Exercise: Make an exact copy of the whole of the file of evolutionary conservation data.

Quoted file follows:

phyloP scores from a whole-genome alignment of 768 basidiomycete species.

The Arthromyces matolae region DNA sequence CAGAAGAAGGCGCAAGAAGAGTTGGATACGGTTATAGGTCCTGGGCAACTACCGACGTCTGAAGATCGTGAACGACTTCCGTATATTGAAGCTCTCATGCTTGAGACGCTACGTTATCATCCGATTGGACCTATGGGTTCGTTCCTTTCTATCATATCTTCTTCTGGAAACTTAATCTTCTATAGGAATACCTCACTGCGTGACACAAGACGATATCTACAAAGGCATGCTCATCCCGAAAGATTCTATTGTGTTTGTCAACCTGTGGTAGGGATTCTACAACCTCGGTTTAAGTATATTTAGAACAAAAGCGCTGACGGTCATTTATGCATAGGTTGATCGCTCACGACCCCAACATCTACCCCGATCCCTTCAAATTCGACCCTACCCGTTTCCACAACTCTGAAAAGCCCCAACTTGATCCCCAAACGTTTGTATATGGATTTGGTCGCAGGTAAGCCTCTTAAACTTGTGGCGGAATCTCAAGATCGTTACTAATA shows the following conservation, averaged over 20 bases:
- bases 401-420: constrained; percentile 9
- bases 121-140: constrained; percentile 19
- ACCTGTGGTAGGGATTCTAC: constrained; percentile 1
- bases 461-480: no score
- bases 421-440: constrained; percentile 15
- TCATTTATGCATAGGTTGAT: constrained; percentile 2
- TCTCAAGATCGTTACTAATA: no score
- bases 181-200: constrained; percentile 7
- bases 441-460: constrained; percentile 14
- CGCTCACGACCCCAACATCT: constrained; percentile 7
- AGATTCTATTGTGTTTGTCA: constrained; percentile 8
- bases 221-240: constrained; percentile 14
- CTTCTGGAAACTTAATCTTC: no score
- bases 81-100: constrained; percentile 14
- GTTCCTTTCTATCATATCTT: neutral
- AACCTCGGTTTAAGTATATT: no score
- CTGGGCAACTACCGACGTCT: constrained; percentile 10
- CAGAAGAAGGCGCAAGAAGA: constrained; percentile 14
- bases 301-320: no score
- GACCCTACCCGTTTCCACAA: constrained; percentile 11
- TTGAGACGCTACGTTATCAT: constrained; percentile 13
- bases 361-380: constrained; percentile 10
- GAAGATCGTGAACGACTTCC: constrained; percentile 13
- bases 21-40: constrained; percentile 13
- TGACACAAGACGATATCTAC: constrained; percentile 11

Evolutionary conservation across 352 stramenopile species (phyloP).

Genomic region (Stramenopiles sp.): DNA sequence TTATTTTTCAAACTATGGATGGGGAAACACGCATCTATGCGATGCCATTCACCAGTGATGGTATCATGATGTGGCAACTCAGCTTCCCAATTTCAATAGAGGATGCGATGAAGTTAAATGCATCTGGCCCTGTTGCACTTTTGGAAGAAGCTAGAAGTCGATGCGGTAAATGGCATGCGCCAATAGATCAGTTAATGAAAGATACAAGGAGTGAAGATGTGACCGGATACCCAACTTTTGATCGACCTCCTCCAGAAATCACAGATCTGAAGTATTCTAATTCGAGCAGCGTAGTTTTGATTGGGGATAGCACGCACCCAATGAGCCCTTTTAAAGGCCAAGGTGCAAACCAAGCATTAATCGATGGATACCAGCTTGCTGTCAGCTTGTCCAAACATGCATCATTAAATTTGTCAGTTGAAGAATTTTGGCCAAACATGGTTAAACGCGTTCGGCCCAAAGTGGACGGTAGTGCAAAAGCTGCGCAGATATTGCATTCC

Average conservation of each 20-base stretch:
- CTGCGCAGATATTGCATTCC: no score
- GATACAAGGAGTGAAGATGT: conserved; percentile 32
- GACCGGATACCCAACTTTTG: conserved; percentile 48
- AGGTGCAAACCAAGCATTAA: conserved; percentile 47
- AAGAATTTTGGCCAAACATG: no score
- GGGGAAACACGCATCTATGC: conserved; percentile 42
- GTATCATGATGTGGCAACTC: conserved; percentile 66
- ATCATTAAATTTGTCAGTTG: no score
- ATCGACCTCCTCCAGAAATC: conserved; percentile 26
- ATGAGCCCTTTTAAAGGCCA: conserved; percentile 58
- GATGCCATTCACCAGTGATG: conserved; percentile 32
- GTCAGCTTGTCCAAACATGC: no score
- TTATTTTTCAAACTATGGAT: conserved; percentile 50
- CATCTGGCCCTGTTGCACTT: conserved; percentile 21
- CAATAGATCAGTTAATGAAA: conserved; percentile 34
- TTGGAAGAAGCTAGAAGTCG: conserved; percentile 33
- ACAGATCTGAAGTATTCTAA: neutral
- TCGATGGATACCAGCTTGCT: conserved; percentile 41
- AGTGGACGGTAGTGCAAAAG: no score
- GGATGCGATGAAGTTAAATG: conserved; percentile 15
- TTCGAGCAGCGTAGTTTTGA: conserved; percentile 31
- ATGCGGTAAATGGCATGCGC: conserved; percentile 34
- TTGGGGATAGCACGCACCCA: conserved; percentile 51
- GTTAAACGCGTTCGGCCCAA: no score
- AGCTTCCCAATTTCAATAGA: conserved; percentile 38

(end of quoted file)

phyloP scores from a whole-genome alignment of 768 basidiomycete species.

The Arthromyces matolae region DNA sequence CAGAAGAAGGCGCAAGAAGAGTTGGATACGGTTATAGGTCCTGGGCAACTACCGACGTCTGAAGATCGTGAACGACTTCCGTATATTGAAGCTCTCATGCTTGAGACGCTACGTTATCATCCGATTGGACCTATGGGTTCGTTCCTTTCTATCATATCTTCTTCTGGAAACTTAATCTTCTATAGGAATACCTCACTGCGTGACACAAGACGATATCTACAAAGGCATGCTCATCCCGAAAGATTCTATTGTGTTTGTCAACCTGTGGTAGGGATTCTACAACCTCGGTTTAAGTATATTTAGAACAAAAGCGCTGACGGTCATTTATGCATAGGTTGATCGCTCACGACCCCAACATCTACCCCGATCCCTTCAAATTCGACCCTACCCGTTTCCACAACTCTGAAAAGCCCCAACTTGATCCCCAAACGTTTGTATATGGATTTGGTCGCAGGTAAGCCTCTTAAACTTGTGGCGGAATCTCAAGATCGTTACTAATA shows the following conservation, averaged over 20 bases:
- bases 401-420: constrained; percentile 9
- bases 121-140: constrained; percentile 19
- ACCTGTGGTAGGGATTCTAC: constrained; percentile 1
- bases 461-480: no score
- bases 421-440: constrained; percentile 15
- TCATTTATGCATAGGTTGAT: constrained; percentile 2
- TCTCAAGATCGTTACTAATA: no score
- bases 181-200: constrained; percentile 7
- bases 441-460: constrained; percentile 14
- CGCTCACGACCCCAACATCT: constrained; percentile 7
- AGATTCTATTGTGTTTGTCA: constrained; percentile 8
- bases 221-240: constrained; percentile 14
- CTTCTGGAAACTTAATCTTC: no score
- bases 81-100: constrained; percentile 14
- GTTCCTTTCTATCATATCTT: neutral
- AACCTCGGTTTAAGTATATT: no score
- CTGGGCAACTACCGACGTCT: constrained; percentile 10
- CAGAAGAAGGCGCAAGAAGA: constrained; percentile 14
- bases 301-320: no score
- GACCCTACCCGTTTCCACAA: constrained; percentile 11
- TTGAGACGCTACGTTATCAT: constrained; percentile 13
- bases 361-380: constrained; percentile 10
- GAAGATCGTGAACGACTTCC: constrained; percentile 13
- bases 21-40: constrained; percentile 13
- TGACACAAGACGATATCTAC: constrained; percentile 11

Evolutionary conservation across 352 stramenopile species (phyloP).

Genomic region (Stramenopiles sp.): DNA sequence TTATTTTTCAAACTATGGATGGGGAAACACGCATCTATGCGATGCCATTCACCAGTGATGGTATCATGATGTGGCAACTCAGCTTCCCAATTTCAATAGAGGATGCGATGAAGTTAAATGCATCTGGCCCTGTTGCACTTTTGGAAGAAGCTAGAAGTCGATGCGGTAAATGGCATGCGCCAATAGATCAGTTAATGAAAGATACAAGGAGTGAAGATGTGACCGGATACCCAACTTTTGATCGACCTCCTCCAGAAATCACAGATCTGAAGTATTCTAATTCGAGCAGCGTAGTTTTGATTGGGGATAGCACGCACCCAATGAGCCCTTTTAAAGGCCAAGGTGCAAACCAAGCATTAATCGATGGATACCAGCTTGCTGTCAGCTTGTCCAAACATGCATCATTAAATTTGTCAGTTGAAGAATTTTGGCCAAACATGGTTAAACGCGTTCGGCCCAAAGTGGACGGTAGTGCAAAAGCTGCGCAGATATTGCATTCC

Average conservation of each 20-base stretch:
- CTGCGCAGATATTGCATTCC: no score
- GATACAAGGAGTGAAGATGT: conserved; percentile 32
- GACCGGATACCCAACTTTTG: conserved; percentile 48
- AGGTGCAAACCAAGCATTAA: conserved; percentile 47
- AAGAATTTTGGCCAAACATG: no score
- GGGGAAACACGCATCTATGC: conserved; percentile 42
- GTATCATGATGTGGCAACTC: conserved; percentile 66
- ATCATTAAATTTGTCAGTTG: no score
- ATCGACCTCCTCCAGAAATC: conserved; percentile 26
- ATGAGCCCTTTTAAAGGCCA: conserved; percentile 58
- GATGCCATTCACCAGTGATG: conserved; percentile 32
- GTCAGCTTGTCCAAACATGC: no score
- TTATTTTTCAAACTATGGAT: conserved; percentile 50
- CATCTGGCCCTGTTGCACTT: conserved; percentile 21
- CAATAGATCAGTTAATGAAA: conserved; percentile 34
- TTGGAAGAAGCTAGAAGTCG: conserved; percentile 33
- ACAGATCTGAAGTATTCTAA: neutral
- TCGATGGATACCAGCTTGCT: conserved; percentile 41
- AGTGGACGGTAGTGCAAAAG: no score
- GGATGCGATGAAGTTAAATG: conserved; percentile 15
- TTCGAGCAGCGTAGTTTTGA: conserved; percentile 31
- ATGCGGTAAATGGCATGCGC: conserved; percentile 34
- TTGGGGATAGCACGCACCCA: conserved; percentile 51
- GTTAAACGCGTTCGGCCCAA: no score
- AGCTTCCCAATTTCAATAGA: conserved; percentile 38